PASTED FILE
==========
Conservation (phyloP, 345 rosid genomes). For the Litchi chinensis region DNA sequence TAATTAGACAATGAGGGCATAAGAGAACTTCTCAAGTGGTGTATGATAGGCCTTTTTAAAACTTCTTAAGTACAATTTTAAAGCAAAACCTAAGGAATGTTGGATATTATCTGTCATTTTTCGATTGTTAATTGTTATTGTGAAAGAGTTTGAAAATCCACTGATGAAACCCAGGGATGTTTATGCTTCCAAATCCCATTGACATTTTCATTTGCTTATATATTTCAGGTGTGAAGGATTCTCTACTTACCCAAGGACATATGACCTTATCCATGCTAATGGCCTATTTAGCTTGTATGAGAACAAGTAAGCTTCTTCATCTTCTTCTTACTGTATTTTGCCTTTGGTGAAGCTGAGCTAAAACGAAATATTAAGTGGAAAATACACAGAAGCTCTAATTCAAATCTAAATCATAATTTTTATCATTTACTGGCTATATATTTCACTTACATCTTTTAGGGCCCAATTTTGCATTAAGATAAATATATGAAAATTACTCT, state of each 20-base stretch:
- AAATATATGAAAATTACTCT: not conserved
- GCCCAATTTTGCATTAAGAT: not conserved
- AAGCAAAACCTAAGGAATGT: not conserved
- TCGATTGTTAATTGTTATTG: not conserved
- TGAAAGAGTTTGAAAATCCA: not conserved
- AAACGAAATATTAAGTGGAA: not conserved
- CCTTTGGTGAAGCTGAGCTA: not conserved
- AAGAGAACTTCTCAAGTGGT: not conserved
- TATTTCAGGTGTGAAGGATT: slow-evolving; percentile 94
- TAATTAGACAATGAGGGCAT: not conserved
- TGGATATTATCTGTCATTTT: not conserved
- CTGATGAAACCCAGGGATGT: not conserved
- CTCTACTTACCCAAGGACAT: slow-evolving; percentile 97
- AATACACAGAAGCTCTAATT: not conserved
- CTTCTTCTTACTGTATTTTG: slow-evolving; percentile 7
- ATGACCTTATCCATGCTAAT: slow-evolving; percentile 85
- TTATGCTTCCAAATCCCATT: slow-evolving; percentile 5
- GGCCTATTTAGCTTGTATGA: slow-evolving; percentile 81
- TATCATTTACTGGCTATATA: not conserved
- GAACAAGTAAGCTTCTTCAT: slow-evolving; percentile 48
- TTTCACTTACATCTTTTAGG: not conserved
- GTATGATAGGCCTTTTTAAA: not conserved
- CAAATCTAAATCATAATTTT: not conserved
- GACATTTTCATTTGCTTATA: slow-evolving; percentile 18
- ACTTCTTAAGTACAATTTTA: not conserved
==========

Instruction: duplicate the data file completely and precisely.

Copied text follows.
Conservation (phyloP, 345 rosid genomes). For the Litchi chinensis region DNA sequence TAATTAGACAATGAGGGCATAAGAGAACTTCTCAAGTGGTGTATGATAGGCCTTTTTAAAACTTCTTAAGTACAATTTTAAAGCAAAACCTAAGGAATGTTGGATATTATCTGTCATTTTTCGATTGTTAATTGTTATTGTGAAAGAGTTTGAAAATCCACTGATGAAACCCAGGGATGTTTATGCTTCCAAATCCCATTGACATTTTCATTTGCTTATATATTTCAGGTGTGAAGGATTCTCTACTTACCCAAGGACATATGACCTTATCCATGCTAATGGCCTATTTAGCTTGTATGAGAACAAGTAAGCTTCTTCATCTTCTTCTTACTGTATTTTGCCTTTGGTGAAGCTGAGCTAAAACGAAATATTAAGTGGAAAATACACAGAAGCTCTAATTCAAATCTAAATCATAATTTTTATCATTTACTGGCTATATATTTCACTTACATCTTTTAGGGCCCAATTTTGCATTAAGATAAATATATGAAAATTACTCT, state of each 20-base stretch:
- AAATATATGAAAATTACTCT: not conserved
- GCCCAATTTTGCATTAAGAT: not conserved
- AAGCAAAACCTAAGGAATGT: not conserved
- TCGATTGTTAATTGTTATTG: not conserved
- TGAAAGAGTTTGAAAATCCA: not conserved
- AAACGAAATATTAAGTGGAA: not conserved
- CCTTTGGTGAAGCTGAGCTA: not conserved
- AAGAGAACTTCTCAAGTGGT: not conserved
- TATTTCAGGTGTGAAGGATT: slow-evolving; percentile 94
- TAATTAGACAATGAGGGCAT: not conserved
- TGGATATTATCTGTCATTTT: not conserved
- CTGATGAAACCCAGGGATGT: not conserved
- CTCTACTTACCCAAGGACAT: slow-evolving; percentile 97
- AATACACAGAAGCTCTAATT: not conserved
- CTTCTTCTTACTGTATTTTG: slow-evolving; percentile 7
- ATGACCTTATCCATGCTAAT: slow-evolving; percentile 85
- TTATGCTTCCAAATCCCATT: slow-evolving; percentile 5
- GGCCTATTTAGCTTGTATGA: slow-evolving; percentile 81
- TATCATTTACTGGCTATATA: not conserved
- GAACAAGTAAGCTTCTTCAT: slow-evolving; percentile 48
- TTTCACTTACATCTTTTAGG: not conserved
- GTATGATAGGCCTTTTTAAA: not conserved
- CAAATCTAAATCATAATTTT: not conserved
- GACATTTTCATTTGCTTATA: slow-evolving; percentile 18
- ACTTCTTAAGTACAATTTTA: not conserved